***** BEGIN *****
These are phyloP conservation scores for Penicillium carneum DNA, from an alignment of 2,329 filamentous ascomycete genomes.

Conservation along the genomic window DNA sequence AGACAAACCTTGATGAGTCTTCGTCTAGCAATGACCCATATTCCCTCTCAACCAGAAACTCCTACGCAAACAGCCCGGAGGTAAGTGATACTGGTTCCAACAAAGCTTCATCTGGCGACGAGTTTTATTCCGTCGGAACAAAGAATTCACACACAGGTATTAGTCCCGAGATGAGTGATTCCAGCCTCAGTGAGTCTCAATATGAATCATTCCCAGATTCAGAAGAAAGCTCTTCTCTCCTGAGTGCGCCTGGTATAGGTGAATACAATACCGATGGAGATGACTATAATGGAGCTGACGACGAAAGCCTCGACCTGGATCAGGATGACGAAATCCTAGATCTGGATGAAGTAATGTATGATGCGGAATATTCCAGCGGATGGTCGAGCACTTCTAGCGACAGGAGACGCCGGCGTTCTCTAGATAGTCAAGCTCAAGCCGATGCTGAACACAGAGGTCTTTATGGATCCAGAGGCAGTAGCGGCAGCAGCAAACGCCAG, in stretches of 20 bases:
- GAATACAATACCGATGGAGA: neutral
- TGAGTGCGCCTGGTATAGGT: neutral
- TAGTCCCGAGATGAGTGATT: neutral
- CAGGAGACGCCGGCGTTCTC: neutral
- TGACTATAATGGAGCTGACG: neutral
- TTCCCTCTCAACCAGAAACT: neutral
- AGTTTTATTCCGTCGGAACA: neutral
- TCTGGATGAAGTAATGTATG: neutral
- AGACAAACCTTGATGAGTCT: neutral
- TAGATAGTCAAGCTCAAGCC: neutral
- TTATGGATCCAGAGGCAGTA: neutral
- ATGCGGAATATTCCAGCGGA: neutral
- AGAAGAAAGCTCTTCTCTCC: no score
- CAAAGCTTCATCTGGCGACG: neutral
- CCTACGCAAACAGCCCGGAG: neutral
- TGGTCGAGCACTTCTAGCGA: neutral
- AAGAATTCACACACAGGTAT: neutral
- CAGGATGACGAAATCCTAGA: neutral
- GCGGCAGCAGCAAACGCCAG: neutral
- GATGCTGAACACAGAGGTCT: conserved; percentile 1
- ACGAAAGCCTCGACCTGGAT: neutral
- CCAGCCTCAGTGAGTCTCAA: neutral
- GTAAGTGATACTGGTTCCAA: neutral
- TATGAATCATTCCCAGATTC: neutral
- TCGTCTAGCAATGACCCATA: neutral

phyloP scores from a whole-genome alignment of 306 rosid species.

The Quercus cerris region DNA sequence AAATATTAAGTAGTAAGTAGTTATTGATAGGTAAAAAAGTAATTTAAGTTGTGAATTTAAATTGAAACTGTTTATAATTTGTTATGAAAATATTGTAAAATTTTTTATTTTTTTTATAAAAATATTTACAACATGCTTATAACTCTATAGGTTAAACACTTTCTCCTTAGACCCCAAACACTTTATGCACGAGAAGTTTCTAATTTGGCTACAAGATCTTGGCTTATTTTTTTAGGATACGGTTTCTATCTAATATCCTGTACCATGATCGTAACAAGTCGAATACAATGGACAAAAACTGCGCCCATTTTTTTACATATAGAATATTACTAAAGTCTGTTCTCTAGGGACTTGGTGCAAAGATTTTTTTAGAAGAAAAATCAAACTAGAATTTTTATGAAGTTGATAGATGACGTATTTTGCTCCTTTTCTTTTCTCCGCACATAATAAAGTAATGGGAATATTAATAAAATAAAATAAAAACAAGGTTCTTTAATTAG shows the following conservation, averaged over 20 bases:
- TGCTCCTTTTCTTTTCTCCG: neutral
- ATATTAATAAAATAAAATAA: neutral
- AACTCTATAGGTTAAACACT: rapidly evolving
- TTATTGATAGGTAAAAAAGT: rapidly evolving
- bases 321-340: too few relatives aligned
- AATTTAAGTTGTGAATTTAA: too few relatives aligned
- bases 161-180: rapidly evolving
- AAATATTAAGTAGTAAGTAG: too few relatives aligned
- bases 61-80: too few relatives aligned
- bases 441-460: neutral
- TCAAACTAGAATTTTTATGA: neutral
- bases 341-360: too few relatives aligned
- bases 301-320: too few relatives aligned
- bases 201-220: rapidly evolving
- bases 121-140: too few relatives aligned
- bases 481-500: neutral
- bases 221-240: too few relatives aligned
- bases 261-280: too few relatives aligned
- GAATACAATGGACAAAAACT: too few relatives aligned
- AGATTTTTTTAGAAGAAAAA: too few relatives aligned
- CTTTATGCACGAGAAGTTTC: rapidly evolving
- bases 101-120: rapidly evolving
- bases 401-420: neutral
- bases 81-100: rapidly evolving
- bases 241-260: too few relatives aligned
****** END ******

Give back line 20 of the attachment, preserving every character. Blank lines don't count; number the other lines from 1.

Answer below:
- CAGGATGACGAAATCCTAGA: neutral